Last updated in January 2018
There’s a saying among IT pros: If it doesn’t exist in more than one independent place, it doesn’t exist. Your beloved devices are doomed eventually to fail, and unless you have a backup plan when they do, there’s a danger they’ll drag your work, tax returns, and all those pics of your adorable children with them to digital hell.
Set up your computers to automatically back up important data to an external drive or to a cloud-based service. The advantage of using a cloud is that you eliminate the danger of a fire or robbery dooming both your computer and its backup device; and as you continue to accumulate snapshots of your precious Sally and Stan, you’ll never run out of storage space.
When shopping for a backup hard or cloud drive, keep in mind:
- A big advantage cloud services have over physical drives? You can log on from anywhere. Take a pic with your phone, save it to the cloud, then use your computer (or a friend’s) to log on to the cloud and download it. If you go to work and leave your laptop at home, you can access the laptop’s backed-up files from your cubicle.
- Many companies (Dropbox, Apple, Google, Amazon, MegaBackup, MediaFire, FlipDrive) offer free cloud backup, usually capped at 2 to 5GB, which is plenty for most of us. If you need more, sign up with two or three services, or buy a large-capacity plan. For example, with Amazon you can get 100GB of space for $11.99 a year and 1TB for $59.99 a year. MegaBackup offers unlimited backup for $83.88 a year; FlipDrive provides 10GB free or 100GB for $10 a month or $120 a year.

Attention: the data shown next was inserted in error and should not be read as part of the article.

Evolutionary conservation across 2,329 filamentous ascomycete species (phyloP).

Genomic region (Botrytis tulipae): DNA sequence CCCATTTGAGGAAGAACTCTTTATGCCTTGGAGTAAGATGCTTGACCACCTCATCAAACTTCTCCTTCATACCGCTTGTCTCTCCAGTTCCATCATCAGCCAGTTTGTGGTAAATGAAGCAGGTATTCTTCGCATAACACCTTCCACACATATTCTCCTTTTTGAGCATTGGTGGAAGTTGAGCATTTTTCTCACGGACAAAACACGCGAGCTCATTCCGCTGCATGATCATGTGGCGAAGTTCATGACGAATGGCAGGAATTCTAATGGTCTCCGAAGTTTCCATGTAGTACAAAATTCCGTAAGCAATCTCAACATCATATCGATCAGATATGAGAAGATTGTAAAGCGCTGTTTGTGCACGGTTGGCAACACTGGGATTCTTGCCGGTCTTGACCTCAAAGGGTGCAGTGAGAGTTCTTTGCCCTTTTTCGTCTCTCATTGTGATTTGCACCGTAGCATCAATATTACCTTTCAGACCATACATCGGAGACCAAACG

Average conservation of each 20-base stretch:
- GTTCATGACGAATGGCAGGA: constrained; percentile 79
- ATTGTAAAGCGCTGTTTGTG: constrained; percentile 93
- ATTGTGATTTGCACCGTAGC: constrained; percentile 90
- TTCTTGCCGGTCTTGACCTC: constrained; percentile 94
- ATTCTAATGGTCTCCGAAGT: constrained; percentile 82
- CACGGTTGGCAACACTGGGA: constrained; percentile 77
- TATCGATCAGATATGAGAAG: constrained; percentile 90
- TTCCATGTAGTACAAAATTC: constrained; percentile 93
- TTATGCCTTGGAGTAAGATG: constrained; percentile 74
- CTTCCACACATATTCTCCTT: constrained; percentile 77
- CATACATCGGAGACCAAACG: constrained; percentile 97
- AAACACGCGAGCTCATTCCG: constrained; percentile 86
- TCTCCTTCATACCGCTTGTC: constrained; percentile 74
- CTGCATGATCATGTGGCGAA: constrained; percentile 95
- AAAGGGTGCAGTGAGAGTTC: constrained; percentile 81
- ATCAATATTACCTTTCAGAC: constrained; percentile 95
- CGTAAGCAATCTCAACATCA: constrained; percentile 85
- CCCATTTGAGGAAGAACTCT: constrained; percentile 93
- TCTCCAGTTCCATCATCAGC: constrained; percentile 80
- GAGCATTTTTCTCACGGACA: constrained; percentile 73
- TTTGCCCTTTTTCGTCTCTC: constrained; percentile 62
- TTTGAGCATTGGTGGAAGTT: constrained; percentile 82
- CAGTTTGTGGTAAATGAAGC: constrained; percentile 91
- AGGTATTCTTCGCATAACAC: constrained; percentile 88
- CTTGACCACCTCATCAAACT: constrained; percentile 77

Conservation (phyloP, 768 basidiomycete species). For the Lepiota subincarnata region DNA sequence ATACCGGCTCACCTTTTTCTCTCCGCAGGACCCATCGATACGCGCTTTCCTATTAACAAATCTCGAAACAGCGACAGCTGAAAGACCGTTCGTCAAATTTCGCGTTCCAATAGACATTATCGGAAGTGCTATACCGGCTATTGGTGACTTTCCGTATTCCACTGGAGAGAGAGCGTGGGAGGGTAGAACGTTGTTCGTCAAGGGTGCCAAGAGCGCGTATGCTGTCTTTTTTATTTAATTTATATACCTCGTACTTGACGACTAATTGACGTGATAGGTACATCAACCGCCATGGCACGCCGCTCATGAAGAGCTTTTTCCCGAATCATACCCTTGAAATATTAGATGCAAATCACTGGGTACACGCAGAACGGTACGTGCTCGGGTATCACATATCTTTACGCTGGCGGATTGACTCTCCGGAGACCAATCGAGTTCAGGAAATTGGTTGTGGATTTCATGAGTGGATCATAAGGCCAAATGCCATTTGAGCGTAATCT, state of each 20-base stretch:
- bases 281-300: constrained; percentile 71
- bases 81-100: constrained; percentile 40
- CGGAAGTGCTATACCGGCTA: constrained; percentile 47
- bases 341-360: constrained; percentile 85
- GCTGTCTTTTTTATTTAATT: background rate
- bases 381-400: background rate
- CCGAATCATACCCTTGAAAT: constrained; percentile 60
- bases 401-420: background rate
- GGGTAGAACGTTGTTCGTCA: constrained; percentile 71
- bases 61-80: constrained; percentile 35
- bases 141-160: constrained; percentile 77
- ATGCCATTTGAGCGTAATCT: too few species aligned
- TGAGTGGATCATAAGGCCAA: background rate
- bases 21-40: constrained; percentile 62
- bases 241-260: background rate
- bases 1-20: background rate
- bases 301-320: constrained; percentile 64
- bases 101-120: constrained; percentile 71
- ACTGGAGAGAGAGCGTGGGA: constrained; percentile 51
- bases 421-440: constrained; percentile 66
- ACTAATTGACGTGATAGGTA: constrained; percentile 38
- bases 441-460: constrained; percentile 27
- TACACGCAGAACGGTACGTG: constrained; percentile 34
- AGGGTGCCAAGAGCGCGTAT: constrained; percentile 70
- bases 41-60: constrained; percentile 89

- If you mostly have photos and home videos to store, Google+ offers users unlimited free cloud storage of them, with the caveat that you’ll need to cap your video resolution at 1080p and your photo resolution at 16 megapixels (not a problem for most of us). Amazon Prime members can back up unlimited pics and video to its cloud for free.
- Get a hard drive or cloud storage service that offers a syncing feature. When you plug in a backup drive or log on to a cloud service’s website, these devices or sites automatically scan the folders you want backed up, examine them for changes, and save new or altered files. As long as you correctly designate the folders where you’ve saved stuff you want to keep, you don’t have to do anything else.
- But if you enable syncing features, don’t treat cloud backup as a secondary storage device if your computer runs low on space. If you upload a file onto your cloud account, and then delete the copy from your hard drive, the service will notice the deletion while syncing, assume you deleted it because you no longer wanted it, and delete the uploaded copy.
- Before signing on for terabytes of backup space to stow your music and movies, check with the vendors who sold them to you. Most digital music and movie sellers allow you to re-download content you own, so backing up these files is unnecessary.